8. 6. 2017
Cambridge University, which for many years was ranked the best in the world and for a decade held a place in the top three, has now dropped down to fifth place, according to the QS World University Rankings.
Overall, 51 of the UK’s 76 institutions have slipped down in the rankings since last year. The majority of Russell Group members, which represents 24 of the UK's most selective universities, including Oxford and Cambridge, with 16 dropping down in the rankings.
Professor Alan Smithers, who is head of the centre for education and employment at the University of Buckingham, said that the decline was because “universities are no longer free to take their own decisions and recruit the most talented students which would ensure top positions in league tables”.
He said that instead, universities are forced to comply with “all sorts of requirements in terms of the ethnic mix, the levels of income of the students and whether they come from low income areas”.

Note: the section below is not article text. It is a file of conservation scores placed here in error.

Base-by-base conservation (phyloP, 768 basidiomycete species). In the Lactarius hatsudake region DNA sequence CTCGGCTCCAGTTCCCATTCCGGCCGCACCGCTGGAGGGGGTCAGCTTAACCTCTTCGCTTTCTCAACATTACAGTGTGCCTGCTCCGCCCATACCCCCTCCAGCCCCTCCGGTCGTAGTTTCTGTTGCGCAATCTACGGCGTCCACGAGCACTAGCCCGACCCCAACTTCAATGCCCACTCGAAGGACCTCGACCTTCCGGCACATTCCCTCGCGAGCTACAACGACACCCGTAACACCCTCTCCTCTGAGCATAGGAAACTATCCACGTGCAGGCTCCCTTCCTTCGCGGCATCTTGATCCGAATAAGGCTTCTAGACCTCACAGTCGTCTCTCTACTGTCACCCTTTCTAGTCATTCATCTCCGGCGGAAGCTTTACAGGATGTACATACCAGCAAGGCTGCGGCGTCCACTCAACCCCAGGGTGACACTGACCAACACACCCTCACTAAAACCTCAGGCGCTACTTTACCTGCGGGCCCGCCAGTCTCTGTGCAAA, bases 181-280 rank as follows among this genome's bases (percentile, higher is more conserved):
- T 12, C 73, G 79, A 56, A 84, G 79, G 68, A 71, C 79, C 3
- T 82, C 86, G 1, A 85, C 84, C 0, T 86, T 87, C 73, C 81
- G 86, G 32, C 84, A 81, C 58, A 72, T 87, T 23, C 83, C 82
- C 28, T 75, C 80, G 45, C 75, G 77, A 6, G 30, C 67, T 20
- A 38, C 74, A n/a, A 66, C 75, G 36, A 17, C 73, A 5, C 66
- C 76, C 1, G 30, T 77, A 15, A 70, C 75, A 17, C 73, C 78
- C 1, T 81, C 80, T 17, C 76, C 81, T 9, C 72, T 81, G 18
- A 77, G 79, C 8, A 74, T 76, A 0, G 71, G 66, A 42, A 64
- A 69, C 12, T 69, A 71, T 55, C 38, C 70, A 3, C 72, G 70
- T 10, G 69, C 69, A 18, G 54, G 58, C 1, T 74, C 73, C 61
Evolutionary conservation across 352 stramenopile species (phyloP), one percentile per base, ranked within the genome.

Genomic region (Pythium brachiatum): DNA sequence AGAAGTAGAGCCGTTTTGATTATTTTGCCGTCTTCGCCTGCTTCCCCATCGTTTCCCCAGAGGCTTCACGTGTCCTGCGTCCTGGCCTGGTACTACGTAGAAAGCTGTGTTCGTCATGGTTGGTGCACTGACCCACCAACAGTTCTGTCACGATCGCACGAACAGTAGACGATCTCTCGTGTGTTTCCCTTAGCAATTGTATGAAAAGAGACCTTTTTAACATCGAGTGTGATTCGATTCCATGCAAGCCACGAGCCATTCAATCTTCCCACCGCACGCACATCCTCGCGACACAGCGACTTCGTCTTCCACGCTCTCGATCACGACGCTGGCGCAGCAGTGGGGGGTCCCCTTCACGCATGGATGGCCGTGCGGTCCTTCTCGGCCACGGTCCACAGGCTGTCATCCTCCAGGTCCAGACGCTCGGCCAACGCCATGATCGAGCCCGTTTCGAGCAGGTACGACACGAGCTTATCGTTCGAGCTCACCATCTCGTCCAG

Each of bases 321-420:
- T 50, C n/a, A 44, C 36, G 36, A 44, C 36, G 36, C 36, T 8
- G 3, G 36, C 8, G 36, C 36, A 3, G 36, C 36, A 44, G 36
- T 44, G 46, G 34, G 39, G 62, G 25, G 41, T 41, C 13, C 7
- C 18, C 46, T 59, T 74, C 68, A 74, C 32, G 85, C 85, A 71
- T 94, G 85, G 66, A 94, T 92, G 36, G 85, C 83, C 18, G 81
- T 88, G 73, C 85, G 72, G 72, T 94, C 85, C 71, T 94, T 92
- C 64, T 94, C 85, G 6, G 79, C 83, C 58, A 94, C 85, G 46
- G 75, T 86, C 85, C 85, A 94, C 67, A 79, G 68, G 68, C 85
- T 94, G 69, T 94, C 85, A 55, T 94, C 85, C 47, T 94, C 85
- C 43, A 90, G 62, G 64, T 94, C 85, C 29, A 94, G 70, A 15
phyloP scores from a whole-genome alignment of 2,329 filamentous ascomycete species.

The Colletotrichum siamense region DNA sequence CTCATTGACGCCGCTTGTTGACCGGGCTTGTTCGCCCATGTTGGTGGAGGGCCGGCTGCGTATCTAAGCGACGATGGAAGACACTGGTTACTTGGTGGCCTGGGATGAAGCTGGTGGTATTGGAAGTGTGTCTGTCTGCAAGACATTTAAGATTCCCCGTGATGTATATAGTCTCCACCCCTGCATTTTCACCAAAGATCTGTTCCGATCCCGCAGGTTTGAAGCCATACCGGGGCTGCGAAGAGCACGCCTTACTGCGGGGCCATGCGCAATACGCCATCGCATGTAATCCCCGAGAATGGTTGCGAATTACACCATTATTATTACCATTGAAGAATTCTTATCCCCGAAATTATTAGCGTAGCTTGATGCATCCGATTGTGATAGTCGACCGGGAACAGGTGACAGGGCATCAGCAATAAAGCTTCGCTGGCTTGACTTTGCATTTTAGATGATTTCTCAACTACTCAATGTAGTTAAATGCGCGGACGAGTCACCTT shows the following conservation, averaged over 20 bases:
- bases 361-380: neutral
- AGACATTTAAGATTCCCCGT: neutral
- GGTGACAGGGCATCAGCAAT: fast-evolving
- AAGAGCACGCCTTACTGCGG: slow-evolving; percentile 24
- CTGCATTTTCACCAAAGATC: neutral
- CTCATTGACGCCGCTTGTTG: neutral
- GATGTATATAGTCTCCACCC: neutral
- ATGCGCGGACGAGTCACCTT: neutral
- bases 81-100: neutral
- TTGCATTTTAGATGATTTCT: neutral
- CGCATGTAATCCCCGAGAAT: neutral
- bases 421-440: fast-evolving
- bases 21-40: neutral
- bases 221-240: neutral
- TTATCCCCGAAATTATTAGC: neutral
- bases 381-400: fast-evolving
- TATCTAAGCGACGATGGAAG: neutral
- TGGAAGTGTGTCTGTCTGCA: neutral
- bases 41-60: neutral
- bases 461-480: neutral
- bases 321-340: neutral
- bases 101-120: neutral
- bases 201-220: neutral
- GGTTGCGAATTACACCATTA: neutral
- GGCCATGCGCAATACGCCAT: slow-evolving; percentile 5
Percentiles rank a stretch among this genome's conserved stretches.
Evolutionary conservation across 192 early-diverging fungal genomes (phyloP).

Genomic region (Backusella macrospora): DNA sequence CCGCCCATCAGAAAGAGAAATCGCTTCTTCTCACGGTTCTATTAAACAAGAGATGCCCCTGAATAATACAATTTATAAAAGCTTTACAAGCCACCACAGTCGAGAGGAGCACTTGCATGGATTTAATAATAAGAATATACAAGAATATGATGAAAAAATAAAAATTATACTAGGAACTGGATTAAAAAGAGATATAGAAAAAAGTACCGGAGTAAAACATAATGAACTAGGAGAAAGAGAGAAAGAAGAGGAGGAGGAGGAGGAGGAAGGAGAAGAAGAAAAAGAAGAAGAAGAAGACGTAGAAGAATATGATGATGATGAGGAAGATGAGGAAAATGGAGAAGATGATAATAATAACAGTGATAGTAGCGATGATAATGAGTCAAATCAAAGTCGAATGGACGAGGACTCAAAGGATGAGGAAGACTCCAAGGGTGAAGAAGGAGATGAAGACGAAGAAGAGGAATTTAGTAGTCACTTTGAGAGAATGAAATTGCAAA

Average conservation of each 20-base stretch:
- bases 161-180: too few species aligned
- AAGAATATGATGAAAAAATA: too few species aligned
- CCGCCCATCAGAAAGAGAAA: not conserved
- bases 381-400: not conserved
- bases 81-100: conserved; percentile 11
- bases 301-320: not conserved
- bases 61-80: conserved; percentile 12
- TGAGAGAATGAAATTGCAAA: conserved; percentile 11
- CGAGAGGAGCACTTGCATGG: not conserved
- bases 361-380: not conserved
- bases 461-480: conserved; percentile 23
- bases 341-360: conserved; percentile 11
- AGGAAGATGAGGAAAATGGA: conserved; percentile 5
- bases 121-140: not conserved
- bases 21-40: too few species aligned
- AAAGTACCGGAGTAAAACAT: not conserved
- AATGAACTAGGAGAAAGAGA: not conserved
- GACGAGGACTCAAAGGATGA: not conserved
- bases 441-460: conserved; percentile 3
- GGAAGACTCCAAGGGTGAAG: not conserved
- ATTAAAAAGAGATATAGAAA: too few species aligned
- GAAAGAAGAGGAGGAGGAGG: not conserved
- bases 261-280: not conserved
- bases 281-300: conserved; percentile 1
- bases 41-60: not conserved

Under the current fees system, any English university wishing to charge tuition fees of over around £6,000 must have an access agreement approved by Offa. This sets out what the university intends to do to recruit and retain youngsters who would not normally study for a degree.
Earlier this year, the higher education tsar warned that top universities must make more effort to accept poor students.
QS, which has compiled the global university rankings since 2004, ranks institutions according to six metrics: academic reputation, employer reputation, faculty to student ratio, citations per faculty, the international faculty ratio and the international student ratio.